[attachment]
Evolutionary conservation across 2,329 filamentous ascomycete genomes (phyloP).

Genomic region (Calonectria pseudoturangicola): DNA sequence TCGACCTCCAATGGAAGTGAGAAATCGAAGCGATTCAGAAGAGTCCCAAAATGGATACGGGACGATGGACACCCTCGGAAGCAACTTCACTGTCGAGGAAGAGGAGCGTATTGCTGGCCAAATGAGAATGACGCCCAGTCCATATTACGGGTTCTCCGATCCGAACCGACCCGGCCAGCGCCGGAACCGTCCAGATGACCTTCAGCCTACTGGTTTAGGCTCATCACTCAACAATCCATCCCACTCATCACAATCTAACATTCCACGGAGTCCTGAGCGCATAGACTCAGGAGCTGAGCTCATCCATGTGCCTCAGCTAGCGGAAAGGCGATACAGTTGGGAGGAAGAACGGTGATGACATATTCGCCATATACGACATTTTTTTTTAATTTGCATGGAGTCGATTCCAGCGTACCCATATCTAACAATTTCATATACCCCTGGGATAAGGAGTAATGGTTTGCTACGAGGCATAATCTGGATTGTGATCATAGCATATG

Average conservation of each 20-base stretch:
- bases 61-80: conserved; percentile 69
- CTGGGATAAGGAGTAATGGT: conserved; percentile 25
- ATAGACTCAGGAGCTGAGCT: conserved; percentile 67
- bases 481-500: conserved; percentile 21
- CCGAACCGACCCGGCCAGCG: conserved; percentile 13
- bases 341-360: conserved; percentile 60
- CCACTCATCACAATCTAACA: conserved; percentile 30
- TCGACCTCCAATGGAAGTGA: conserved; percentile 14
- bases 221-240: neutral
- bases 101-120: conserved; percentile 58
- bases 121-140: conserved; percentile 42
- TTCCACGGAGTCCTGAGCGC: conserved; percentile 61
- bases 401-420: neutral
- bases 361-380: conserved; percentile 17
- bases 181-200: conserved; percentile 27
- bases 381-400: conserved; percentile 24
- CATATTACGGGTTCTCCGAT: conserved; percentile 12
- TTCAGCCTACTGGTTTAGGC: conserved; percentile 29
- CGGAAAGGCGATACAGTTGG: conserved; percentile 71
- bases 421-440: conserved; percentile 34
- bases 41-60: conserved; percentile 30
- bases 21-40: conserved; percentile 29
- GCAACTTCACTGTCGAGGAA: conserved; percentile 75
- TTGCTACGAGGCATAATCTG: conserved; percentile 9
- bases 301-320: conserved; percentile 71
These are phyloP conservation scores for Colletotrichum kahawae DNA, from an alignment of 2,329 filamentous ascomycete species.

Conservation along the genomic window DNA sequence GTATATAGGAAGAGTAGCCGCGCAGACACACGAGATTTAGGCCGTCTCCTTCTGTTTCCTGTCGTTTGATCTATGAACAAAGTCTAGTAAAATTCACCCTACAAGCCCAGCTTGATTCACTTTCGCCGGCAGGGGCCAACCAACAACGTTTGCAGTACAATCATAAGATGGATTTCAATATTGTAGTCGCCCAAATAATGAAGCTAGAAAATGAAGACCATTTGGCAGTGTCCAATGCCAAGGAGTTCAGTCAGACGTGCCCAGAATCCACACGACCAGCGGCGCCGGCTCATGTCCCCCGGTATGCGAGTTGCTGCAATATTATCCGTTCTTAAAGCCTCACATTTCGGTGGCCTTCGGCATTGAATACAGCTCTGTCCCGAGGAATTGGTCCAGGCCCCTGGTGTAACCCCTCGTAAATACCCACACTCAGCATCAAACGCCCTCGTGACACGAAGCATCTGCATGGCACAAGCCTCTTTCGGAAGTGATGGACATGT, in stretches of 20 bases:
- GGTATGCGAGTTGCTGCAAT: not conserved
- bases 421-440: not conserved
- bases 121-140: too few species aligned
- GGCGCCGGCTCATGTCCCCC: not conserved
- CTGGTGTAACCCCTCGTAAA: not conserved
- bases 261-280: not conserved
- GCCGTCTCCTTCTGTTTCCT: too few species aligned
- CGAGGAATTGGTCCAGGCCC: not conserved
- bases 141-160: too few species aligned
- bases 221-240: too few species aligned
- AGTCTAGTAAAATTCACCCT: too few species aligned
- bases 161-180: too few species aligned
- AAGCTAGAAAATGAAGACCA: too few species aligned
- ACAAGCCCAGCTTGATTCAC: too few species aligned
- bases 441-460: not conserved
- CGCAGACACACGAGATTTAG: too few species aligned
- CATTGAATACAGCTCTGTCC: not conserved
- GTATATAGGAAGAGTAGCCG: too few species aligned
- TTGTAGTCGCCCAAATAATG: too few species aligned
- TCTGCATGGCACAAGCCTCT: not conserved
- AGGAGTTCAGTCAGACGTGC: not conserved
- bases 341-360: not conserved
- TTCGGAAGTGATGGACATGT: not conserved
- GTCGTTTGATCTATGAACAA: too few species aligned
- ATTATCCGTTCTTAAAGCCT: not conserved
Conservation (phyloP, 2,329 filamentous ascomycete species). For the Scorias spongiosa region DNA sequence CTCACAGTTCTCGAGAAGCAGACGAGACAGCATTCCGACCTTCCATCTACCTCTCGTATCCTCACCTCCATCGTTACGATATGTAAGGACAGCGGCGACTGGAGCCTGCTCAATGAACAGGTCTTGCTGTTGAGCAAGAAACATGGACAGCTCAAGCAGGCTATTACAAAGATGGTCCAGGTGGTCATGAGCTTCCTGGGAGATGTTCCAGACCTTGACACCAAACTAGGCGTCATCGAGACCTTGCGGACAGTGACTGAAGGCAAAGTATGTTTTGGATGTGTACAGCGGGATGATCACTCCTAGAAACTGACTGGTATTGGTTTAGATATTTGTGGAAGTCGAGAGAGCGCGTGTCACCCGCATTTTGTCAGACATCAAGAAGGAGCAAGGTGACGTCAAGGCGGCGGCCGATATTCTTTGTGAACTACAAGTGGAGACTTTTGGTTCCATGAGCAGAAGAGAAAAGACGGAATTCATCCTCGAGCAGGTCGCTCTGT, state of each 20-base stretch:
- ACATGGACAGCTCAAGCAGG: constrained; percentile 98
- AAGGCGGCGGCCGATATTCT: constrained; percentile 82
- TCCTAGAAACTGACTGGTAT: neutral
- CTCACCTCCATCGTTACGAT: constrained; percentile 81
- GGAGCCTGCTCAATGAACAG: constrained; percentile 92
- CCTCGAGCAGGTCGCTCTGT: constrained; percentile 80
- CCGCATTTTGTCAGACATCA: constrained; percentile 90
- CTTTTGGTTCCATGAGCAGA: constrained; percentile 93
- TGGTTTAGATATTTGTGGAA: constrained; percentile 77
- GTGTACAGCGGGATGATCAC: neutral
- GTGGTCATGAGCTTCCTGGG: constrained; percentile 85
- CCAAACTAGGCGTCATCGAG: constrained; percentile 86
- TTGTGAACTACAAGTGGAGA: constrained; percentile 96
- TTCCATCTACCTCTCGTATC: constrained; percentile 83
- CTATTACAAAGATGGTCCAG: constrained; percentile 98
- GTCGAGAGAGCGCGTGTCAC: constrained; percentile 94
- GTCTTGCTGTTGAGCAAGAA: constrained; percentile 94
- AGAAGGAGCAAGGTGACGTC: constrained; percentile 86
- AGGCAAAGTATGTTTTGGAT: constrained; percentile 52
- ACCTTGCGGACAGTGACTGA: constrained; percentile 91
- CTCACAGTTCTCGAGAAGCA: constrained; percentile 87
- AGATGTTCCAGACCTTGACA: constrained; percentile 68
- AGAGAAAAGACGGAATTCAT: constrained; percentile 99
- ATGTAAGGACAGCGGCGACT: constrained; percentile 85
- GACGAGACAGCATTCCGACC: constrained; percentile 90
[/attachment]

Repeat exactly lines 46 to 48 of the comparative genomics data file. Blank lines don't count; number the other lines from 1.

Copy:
- CGCAGACACACGAGATTTAG: too few species aligned
- CATTGAATACAGCTCTGTCC: not conserved
- GTATATAGGAAGAGTAGCCG: too few species aligned